Surprising Things You Can Clean with Vodka

Vodka removes grease, stains, and streaks from some unlikely places. Here are 15 unexpected things you can clean (or refresh) with a bit of booze!

Not just for cocktails anymore, vodka is a versatile, potent potable with cleaning powers aplenty. The grain-based liquor performs many of the same tasks as vinegar—degreasing cookware, removing stains, refreshing fabrics, neutralizing odors, and disinfecting surfaces—but without any odor, a real plus for people sensitive to chemicals and their smell, says green-cleaning expert Mary Findley of Mary Moppins. Findley and her fellow clean fiends recommend keeping the cheapest vodka you can find on hand to clean and refresh everything from bed linens to jewelry. Here's a look at things that surprisingly benefit from a shot, a spritz, or a swipe of vodka.

Natural Cleaning Recipes

1. Most surfaces. Cleaning expert Leslie Reichert mixes up a batch of her vodka-based Happy Hour Cleaner to use on kitchen and bathroom surfaces. Create the germ-busting cleaner in a spray bottle, mixing four ounces of vodka, eight ounces of white vinegar, four ounces of lemon juice, eight drops of essential lemongrass oil, and two or three drops of Castile soap. Another Reichert formula: Let lemon or orange peels sit in a jar of vodka for a few weeks before transferring the liquid to a spray bottle. The citric acid from the peels will be extracted by the vodka to create a powerful citrus-scented cleaner. Or, even easier, just fill a spray bottle with vodka to use for quick cleanups.

2. Bathroom surfaces. Findley recommends using sprays of straight vodka to remove soap scum from shower walls, polish shower door frames, and remove water spots from faucets.

3. Bed dressings. Promote a good night's sleep by turning down your bed linens 20 minutes before bedtime and refreshing your sheets and pillowcases with a linen spray created by blending a half cup of distilled water, half a cup of cheap vodka, and 30 to 40 drops of lavender essential oils, advises Melissa Maker of Clean My Space. Maker says the spray can also be effective to keep just-used towels smelling fresh as they dry.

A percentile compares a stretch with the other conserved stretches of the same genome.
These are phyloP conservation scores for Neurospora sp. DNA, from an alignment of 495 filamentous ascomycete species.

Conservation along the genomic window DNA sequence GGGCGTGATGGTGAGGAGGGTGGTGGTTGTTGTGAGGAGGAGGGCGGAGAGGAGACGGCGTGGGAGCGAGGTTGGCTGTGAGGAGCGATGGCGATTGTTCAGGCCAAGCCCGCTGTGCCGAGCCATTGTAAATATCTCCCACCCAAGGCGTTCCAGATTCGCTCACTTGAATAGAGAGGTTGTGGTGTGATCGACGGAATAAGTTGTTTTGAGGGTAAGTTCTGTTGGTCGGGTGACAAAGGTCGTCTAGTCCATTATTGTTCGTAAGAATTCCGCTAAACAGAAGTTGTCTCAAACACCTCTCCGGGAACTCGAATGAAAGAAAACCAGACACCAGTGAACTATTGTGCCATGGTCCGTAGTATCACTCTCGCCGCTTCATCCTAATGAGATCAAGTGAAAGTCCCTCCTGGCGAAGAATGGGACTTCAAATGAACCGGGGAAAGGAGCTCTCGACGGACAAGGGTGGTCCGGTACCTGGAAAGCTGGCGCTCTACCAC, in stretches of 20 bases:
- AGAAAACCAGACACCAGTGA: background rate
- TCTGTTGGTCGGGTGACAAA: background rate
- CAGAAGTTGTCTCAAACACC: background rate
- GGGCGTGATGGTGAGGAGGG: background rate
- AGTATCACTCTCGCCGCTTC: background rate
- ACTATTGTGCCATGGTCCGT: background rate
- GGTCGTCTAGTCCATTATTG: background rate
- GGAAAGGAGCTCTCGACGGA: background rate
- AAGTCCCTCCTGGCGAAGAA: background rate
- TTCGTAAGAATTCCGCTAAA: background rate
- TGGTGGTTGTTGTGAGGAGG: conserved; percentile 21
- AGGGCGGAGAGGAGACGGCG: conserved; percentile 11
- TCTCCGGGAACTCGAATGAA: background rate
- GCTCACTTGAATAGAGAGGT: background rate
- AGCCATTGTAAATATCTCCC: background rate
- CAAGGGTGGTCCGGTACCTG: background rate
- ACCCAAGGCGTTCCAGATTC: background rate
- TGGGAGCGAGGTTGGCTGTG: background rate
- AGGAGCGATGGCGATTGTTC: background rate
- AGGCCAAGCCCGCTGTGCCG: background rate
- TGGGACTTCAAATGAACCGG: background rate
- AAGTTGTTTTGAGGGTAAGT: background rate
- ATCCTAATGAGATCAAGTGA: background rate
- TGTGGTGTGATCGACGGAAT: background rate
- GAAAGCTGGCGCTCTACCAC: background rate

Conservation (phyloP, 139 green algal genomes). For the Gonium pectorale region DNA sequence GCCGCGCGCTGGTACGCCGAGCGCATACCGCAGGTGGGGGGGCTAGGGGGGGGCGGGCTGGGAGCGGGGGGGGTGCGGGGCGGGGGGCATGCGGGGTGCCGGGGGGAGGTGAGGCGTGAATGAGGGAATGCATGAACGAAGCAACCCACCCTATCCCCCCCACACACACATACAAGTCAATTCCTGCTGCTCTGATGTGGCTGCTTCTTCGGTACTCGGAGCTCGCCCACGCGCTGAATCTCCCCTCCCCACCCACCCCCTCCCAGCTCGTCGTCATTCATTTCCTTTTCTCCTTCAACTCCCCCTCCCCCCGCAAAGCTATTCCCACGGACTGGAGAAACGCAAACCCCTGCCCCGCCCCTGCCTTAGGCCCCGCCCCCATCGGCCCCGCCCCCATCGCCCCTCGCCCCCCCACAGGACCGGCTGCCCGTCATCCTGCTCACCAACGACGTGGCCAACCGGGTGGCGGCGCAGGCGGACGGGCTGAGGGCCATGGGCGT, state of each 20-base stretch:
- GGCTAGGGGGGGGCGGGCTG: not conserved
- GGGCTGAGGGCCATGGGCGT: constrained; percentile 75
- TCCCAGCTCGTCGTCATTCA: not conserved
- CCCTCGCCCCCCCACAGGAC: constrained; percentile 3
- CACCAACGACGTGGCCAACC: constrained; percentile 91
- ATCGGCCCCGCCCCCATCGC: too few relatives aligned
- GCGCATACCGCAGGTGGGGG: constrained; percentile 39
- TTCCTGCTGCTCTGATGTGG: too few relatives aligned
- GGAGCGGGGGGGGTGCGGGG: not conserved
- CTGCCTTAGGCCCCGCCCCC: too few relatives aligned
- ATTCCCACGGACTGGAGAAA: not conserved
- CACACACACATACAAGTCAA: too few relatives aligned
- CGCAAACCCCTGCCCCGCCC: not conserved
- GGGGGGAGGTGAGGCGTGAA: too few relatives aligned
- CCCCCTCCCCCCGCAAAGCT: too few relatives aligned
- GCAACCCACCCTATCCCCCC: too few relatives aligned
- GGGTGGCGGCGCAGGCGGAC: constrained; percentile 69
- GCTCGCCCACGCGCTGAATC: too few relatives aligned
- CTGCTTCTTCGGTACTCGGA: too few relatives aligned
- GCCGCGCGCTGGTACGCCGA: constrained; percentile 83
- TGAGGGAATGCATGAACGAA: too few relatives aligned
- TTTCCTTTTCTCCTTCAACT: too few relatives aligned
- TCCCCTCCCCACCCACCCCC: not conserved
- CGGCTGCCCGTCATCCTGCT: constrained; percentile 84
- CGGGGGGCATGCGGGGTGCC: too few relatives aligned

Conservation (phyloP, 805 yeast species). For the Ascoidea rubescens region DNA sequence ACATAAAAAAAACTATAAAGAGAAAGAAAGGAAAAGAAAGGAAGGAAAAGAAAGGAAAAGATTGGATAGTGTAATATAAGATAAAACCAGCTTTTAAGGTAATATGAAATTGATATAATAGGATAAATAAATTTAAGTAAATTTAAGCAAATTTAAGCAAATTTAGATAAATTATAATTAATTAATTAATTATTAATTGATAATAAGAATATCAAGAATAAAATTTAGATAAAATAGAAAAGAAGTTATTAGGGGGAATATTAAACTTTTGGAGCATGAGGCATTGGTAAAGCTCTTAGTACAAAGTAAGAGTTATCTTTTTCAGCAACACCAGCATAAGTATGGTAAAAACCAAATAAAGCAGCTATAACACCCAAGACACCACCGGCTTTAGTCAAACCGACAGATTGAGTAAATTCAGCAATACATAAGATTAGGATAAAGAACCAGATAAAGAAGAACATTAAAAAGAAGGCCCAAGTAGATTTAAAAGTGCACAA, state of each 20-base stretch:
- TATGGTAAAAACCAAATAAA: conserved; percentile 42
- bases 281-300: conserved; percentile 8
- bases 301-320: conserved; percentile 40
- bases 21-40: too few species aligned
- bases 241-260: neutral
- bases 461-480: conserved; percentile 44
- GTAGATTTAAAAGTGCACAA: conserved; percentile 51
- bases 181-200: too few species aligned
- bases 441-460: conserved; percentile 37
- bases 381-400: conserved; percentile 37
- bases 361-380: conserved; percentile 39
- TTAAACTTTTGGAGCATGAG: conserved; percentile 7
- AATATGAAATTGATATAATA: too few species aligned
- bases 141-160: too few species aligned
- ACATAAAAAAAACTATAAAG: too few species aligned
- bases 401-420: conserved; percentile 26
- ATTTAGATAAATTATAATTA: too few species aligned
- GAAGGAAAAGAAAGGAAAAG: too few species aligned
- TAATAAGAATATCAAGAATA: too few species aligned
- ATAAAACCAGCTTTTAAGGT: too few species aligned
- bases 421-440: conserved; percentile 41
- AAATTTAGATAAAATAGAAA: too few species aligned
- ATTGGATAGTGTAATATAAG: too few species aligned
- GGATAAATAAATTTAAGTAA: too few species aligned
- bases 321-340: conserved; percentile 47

4. Dirty mirrors and windows. Spray straight vodka onto windows, mirrors, and glass-topped furniture, taking care not to spray the trim, frames, and stained finishes. Wipe away the vodka with a microfiber cloth to remove streaks and smudges.

5. Sticky tags. Getting adhesive labels and price tags off slick surfaces, such as photo frames, vases, and glassware, can be a bear. Maker recommends easing the removal process by dabbing straight vodka onto stickers with a cotton ball or clean rag. Let the vodka sit for a few seconds, then gently remove the label with your fingernail. It should slide right off.

6. Underarm odors. Mix a cocktail that neutralizes sweaty underarm scents from shirts, blouses, and dry-clean-only tops. Findley fills a spray bottle with four parts water to one part vodka, then she thoroughly moistens both sides of the garment's underarm sections and lets the piece sit overnight. If the odor remains, she uses a stronger three-to-one water and vodka blend to retreat the areas. First, though, test the solution on an interior seam or hem before applying. Then, when you're satisfied the odors are gone, launder washable items in cold water and let them hang dry (heat sets stains and odors, so forgo the dryer to make sure the stink is really off). Let dry-clean-only garments hang dry before returning them to closets or drawers.